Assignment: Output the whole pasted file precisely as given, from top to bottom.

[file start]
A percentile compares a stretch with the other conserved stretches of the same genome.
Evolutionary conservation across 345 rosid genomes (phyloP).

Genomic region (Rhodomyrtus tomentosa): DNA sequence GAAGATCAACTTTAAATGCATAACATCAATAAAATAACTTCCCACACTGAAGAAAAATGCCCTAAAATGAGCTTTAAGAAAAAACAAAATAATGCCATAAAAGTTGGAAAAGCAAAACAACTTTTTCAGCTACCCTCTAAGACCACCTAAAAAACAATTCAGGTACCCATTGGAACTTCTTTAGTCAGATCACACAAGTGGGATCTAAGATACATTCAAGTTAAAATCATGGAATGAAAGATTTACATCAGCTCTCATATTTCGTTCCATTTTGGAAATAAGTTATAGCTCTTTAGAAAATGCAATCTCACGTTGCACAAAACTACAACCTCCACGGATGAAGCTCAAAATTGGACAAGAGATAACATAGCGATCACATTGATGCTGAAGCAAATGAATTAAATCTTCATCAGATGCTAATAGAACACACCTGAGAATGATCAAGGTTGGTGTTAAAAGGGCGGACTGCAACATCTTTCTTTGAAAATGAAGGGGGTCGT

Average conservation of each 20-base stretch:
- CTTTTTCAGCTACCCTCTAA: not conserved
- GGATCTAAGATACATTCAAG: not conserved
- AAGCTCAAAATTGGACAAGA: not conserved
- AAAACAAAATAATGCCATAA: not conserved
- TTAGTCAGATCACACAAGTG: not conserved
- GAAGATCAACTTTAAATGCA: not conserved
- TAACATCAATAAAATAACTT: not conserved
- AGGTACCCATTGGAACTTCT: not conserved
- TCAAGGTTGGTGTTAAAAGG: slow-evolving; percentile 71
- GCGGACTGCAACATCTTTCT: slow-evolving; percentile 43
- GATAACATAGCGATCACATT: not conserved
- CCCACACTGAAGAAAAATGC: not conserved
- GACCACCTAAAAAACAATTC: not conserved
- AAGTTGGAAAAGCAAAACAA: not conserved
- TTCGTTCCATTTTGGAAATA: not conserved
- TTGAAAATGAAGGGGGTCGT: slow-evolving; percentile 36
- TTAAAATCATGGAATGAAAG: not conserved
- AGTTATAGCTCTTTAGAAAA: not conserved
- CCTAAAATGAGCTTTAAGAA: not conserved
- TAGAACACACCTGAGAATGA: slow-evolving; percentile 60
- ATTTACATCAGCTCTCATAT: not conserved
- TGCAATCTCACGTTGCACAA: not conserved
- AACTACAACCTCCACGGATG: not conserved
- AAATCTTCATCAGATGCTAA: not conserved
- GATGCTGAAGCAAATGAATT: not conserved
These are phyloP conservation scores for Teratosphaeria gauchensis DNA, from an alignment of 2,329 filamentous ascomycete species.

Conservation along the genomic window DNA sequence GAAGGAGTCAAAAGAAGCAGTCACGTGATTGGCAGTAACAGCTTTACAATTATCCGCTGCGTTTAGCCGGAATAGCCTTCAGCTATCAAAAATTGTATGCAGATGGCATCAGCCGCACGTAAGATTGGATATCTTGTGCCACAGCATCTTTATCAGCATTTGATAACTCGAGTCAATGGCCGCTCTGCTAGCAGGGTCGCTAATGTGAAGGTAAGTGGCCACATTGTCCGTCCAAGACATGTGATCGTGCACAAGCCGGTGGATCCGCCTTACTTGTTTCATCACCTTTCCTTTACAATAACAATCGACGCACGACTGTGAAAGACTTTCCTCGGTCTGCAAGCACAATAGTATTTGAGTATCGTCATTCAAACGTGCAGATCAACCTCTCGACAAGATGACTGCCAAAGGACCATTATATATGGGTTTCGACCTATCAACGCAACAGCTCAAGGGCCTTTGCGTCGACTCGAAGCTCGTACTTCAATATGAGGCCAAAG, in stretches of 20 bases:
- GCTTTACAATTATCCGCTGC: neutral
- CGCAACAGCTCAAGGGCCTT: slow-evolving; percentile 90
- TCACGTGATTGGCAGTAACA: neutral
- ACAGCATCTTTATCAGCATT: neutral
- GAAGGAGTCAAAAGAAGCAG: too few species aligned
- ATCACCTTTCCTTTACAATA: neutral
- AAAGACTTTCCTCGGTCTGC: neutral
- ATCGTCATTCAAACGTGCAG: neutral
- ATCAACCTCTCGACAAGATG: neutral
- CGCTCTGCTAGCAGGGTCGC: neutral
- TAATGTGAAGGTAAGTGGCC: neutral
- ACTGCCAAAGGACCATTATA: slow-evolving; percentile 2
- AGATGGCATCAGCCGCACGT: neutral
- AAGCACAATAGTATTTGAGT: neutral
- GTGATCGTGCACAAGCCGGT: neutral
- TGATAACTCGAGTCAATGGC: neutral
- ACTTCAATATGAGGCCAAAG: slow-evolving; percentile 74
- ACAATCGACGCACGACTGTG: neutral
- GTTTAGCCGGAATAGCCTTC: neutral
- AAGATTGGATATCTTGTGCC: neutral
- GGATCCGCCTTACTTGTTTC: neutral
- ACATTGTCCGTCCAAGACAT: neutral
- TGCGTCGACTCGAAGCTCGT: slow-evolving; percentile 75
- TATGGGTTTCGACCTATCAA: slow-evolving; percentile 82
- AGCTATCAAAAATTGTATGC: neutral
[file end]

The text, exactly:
A percentile compares a stretch with the other conserved stretches of the same genome.
Evolutionary conservation across 345 rosid genomes (phyloP).

Genomic region (Rhodomyrtus tomentosa): DNA sequence GAAGATCAACTTTAAATGCATAACATCAATAAAATAACTTCCCACACTGAAGAAAAATGCCCTAAAATGAGCTTTAAGAAAAAACAAAATAATGCCATAAAAGTTGGAAAAGCAAAACAACTTTTTCAGCTACCCTCTAAGACCACCTAAAAAACAATTCAGGTACCCATTGGAACTTCTTTAGTCAGATCACACAAGTGGGATCTAAGATACATTCAAGTTAAAATCATGGAATGAAAGATTTACATCAGCTCTCATATTTCGTTCCATTTTGGAAATAAGTTATAGCTCTTTAGAAAATGCAATCTCACGTTGCACAAAACTACAACCTCCACGGATGAAGCTCAAAATTGGACAAGAGATAACATAGCGATCACATTGATGCTGAAGCAAATGAATTAAATCTTCATCAGATGCTAATAGAACACACCTGAGAATGATCAAGGTTGGTGTTAAAAGGGCGGACTGCAACATCTTTCTTTGAAAATGAAGGGGGTCGT

Average conservation of each 20-base stretch:
- CTTTTTCAGCTACCCTCTAA: not conserved
- GGATCTAAGATACATTCAAG: not conserved
- AAGCTCAAAATTGGACAAGA: not conserved
- AAAACAAAATAATGCCATAA: not conserved
- TTAGTCAGATCACACAAGTG: not conserved
- GAAGATCAACTTTAAATGCA: not conserved
- TAACATCAATAAAATAACTT: not conserved
- AGGTACCCATTGGAACTTCT: not conserved
- TCAAGGTTGGTGTTAAAAGG: slow-evolving; percentile 71
- GCGGACTGCAACATCTTTCT: slow-evolving; percentile 43
- GATAACATAGCGATCACATT: not conserved
- CCCACACTGAAGAAAAATGC: not conserved
- GACCACCTAAAAAACAATTC: not conserved
- AAGTTGGAAAAGCAAAACAA: not conserved
- TTCGTTCCATTTTGGAAATA: not conserved
- TTGAAAATGAAGGGGGTCGT: slow-evolving; percentile 36
- TTAAAATCATGGAATGAAAG: not conserved
- AGTTATAGCTCTTTAGAAAA: not conserved
- CCTAAAATGAGCTTTAAGAA: not conserved
- TAGAACACACCTGAGAATGA: slow-evolving; percentile 60
- ATTTACATCAGCTCTCATAT: not conserved
- TGCAATCTCACGTTGCACAA: not conserved
- AACTACAACCTCCACGGATG: not conserved
- AAATCTTCATCAGATGCTAA: not conserved
- GATGCTGAAGCAAATGAATT: not conserved
These are phyloP conservation scores for Teratosphaeria gauchensis DNA, from an alignment of 2,329 filamentous ascomycete species.

Conservation along the genomic window DNA sequence GAAGGAGTCAAAAGAAGCAGTCACGTGATTGGCAGTAACAGCTTTACAATTATCCGCTGCGTTTAGCCGGAATAGCCTTCAGCTATCAAAAATTGTATGCAGATGGCATCAGCCGCACGTAAGATTGGATATCTTGTGCCACAGCATCTTTATCAGCATTTGATAACTCGAGTCAATGGCCGCTCTGCTAGCAGGGTCGCTAATGTGAAGGTAAGTGGCCACATTGTCCGTCCAAGACATGTGATCGTGCACAAGCCGGTGGATCCGCCTTACTTGTTTCATCACCTTTCCTTTACAATAACAATCGACGCACGACTGTGAAAGACTTTCCTCGGTCTGCAAGCACAATAGTATTTGAGTATCGTCATTCAAACGTGCAGATCAACCTCTCGACAAGATGACTGCCAAAGGACCATTATATATGGGTTTCGACCTATCAACGCAACAGCTCAAGGGCCTTTGCGTCGACTCGAAGCTCGTACTTCAATATGAGGCCAAAG, in stretches of 20 bases:
- GCTTTACAATTATCCGCTGC: neutral
- CGCAACAGCTCAAGGGCCTT: slow-evolving; percentile 90
- TCACGTGATTGGCAGTAACA: neutral
- ACAGCATCTTTATCAGCATT: neutral
- GAAGGAGTCAAAAGAAGCAG: too few species aligned
- ATCACCTTTCCTTTACAATA: neutral
- AAAGACTTTCCTCGGTCTGC: neutral
- ATCGTCATTCAAACGTGCAG: neutral
- ATCAACCTCTCGACAAGATG: neutral
- CGCTCTGCTAGCAGGGTCGC: neutral
- TAATGTGAAGGTAAGTGGCC: neutral
- ACTGCCAAAGGACCATTATA: slow-evolving; percentile 2
- AGATGGCATCAGCCGCACGT: neutral
- AAGCACAATAGTATTTGAGT: neutral
- GTGATCGTGCACAAGCCGGT: neutral
- TGATAACTCGAGTCAATGGC: neutral
- ACTTCAATATGAGGCCAAAG: slow-evolving; percentile 74
- ACAATCGACGCACGACTGTG: neutral
- GTTTAGCCGGAATAGCCTTC: neutral
- AAGATTGGATATCTTGTGCC: neutral
- GGATCCGCCTTACTTGTTTC: neutral
- ACATTGTCCGTCCAAGACAT: neutral
- TGCGTCGACTCGAAGCTCGT: slow-evolving; percentile 75
- TATGGGTTTCGACCTATCAA: slow-evolving; percentile 82
- AGCTATCAAAAATTGTATGC: neutral